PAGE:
4. If you understood the material but forgot a lot as you recited, go over your notes carefully, and if necessary, read the section again,  and recite again. Repeat this until you remember the information completely and correctly.

Plus: Stop and try to expand your Concept Map, Outline, or Timeline.

Plus: Answer questions if possible and add new questions.

Plus: Think about what you just read. Thinking is an active process. Thinking it is interesting or boring or confusing isn’t really thinking. It is reacting. Think about why the author organized the material this way.  Identify statements of fact, of theory,  of description, of opinion, or of explanation.  Would you disagree with any of it?  If so, why?

Plus: How do these ideas relate to what you already know on the subject? How do they relate to your personal experience?  What seems most important to remember. What method could you use to remember this? Can you visualize the information? What might you compare with this information.

  1. Then go to the next section and repeat again and again until you finish the chapter or must stop for the day.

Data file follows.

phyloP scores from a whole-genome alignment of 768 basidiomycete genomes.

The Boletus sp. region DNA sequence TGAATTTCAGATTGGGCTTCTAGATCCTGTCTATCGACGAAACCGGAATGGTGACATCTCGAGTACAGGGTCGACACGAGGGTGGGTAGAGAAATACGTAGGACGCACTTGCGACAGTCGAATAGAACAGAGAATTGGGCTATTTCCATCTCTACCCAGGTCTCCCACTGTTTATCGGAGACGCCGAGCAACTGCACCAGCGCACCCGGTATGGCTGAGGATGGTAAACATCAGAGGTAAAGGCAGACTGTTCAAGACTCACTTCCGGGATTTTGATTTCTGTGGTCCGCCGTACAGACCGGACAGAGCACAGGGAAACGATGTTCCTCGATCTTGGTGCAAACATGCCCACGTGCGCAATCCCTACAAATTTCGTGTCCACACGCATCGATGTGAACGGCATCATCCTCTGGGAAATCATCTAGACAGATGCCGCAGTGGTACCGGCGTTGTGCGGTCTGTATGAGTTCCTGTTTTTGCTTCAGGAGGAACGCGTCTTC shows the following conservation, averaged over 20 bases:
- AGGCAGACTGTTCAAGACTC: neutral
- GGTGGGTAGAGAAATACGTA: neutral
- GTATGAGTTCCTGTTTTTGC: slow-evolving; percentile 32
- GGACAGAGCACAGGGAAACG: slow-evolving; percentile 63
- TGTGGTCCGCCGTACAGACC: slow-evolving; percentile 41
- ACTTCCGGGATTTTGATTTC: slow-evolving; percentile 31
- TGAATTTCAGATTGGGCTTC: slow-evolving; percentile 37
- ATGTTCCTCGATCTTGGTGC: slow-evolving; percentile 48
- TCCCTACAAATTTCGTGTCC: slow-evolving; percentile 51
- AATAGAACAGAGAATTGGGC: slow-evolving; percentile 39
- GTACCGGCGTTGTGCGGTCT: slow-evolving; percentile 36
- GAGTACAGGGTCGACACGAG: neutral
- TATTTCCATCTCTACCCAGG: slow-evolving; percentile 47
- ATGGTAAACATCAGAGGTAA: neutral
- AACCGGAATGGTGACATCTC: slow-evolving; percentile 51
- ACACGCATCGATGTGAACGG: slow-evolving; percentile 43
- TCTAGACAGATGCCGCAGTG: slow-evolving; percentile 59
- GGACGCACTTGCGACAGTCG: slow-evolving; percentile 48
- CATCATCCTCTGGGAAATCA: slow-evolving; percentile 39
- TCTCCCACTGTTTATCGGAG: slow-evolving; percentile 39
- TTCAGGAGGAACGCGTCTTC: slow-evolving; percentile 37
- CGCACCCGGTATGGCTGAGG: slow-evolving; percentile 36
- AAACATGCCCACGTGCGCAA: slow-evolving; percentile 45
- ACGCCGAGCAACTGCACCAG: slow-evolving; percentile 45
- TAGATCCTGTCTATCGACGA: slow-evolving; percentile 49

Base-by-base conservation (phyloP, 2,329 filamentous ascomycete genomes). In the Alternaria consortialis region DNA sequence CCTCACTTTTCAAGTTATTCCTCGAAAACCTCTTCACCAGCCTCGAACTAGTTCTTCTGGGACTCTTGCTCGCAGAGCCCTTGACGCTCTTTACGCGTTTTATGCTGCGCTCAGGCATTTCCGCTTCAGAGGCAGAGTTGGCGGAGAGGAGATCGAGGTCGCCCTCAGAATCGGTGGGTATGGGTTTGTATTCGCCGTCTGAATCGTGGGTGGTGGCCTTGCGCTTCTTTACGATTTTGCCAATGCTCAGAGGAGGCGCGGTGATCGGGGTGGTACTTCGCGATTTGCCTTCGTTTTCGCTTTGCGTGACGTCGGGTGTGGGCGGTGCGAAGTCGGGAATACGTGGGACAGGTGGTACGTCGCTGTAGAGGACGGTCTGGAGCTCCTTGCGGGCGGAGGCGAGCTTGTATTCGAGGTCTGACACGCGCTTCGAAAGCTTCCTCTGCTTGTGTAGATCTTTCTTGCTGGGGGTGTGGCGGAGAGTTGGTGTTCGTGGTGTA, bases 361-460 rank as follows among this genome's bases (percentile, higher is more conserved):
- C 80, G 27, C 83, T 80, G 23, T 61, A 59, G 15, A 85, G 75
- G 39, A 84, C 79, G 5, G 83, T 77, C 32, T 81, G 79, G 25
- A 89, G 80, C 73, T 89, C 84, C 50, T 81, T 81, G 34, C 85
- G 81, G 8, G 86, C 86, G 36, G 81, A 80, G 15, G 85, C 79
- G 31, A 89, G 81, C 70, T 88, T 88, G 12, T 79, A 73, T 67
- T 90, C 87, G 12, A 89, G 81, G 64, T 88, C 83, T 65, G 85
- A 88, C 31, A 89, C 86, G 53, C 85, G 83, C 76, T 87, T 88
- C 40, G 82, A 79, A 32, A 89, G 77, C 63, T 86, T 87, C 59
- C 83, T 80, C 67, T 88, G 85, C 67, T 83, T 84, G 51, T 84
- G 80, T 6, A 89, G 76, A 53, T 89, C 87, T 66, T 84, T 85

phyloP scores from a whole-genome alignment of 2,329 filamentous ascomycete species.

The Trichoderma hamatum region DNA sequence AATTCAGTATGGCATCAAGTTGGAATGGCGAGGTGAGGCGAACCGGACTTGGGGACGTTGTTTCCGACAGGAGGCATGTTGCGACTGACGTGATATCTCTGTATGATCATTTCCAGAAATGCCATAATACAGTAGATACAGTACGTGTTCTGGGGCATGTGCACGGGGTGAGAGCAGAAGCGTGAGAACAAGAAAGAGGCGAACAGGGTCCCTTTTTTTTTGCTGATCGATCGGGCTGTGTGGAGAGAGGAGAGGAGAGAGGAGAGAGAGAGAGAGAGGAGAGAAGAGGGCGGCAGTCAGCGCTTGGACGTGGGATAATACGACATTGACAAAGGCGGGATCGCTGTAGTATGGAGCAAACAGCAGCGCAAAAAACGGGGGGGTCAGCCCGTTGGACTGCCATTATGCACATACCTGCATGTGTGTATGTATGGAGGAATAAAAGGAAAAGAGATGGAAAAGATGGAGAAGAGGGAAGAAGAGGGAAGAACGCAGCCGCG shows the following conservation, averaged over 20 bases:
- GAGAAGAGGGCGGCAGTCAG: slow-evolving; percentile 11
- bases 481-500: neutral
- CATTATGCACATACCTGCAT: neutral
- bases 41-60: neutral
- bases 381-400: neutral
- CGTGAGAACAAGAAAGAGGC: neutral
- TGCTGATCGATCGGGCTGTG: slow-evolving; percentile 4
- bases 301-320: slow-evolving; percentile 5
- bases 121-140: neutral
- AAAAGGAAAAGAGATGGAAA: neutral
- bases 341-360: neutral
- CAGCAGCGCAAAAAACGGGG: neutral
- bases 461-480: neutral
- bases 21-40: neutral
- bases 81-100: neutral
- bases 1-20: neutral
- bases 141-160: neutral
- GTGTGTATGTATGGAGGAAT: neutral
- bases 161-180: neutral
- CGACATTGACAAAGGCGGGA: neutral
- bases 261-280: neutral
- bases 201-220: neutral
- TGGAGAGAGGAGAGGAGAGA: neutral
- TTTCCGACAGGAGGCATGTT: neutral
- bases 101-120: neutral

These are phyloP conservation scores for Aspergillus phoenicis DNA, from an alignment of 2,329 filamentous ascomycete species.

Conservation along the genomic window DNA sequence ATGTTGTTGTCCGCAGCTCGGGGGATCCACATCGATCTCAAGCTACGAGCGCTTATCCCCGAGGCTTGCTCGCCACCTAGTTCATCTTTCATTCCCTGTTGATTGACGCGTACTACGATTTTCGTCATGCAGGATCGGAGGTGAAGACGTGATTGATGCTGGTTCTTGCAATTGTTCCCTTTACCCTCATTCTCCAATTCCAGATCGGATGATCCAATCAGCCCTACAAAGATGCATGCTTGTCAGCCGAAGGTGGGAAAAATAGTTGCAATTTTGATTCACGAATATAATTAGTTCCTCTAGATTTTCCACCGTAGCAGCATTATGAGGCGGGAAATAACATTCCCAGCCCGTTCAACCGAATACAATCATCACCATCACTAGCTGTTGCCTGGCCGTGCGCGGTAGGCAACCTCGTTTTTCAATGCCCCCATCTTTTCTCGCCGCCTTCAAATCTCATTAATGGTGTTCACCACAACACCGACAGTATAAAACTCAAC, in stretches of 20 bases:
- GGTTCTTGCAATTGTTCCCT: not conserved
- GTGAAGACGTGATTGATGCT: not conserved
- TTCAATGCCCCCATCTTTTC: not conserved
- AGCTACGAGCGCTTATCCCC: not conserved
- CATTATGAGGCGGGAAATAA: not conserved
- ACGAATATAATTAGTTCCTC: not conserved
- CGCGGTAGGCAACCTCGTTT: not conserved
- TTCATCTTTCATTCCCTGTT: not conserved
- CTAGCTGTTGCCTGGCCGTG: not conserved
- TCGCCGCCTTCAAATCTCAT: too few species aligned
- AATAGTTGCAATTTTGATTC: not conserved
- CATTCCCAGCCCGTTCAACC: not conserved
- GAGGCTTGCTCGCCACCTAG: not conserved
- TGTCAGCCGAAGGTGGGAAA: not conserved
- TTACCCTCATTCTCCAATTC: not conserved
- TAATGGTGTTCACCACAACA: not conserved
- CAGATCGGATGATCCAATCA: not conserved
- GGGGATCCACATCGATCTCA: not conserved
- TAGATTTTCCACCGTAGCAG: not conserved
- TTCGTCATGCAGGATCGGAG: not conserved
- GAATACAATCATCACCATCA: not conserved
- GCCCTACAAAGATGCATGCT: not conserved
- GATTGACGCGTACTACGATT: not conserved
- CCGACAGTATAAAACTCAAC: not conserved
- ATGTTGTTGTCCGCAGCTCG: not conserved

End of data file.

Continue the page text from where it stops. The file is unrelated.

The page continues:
The third R means Review.

Review is a lot like Recite. You begin to Review when you finish reading the chapter or assignment.

  1. It is best to review the material within an hour, or sooner if it is difficult,  and then again before you go to sleep. Review at bedtime is very helpful because your brain makes connections while you sleep helping you remember more of the material and you will remember it longer.
  2. After the first day, it is best to review the material twice a day for a few days, then once a day, then twice a week, once a week, etc. Before a test, you might go back to reviewing every day for a week, especially at bedtime. You should then be ready for the test.
  3. If you decide to remember the material for final exams or forever, put your notes in a Review Notebook and review them once weekly, twice a month, monthly, etc. As long as you continue regular reviews – even in once a year, you should be able to remember the information for as long as you want.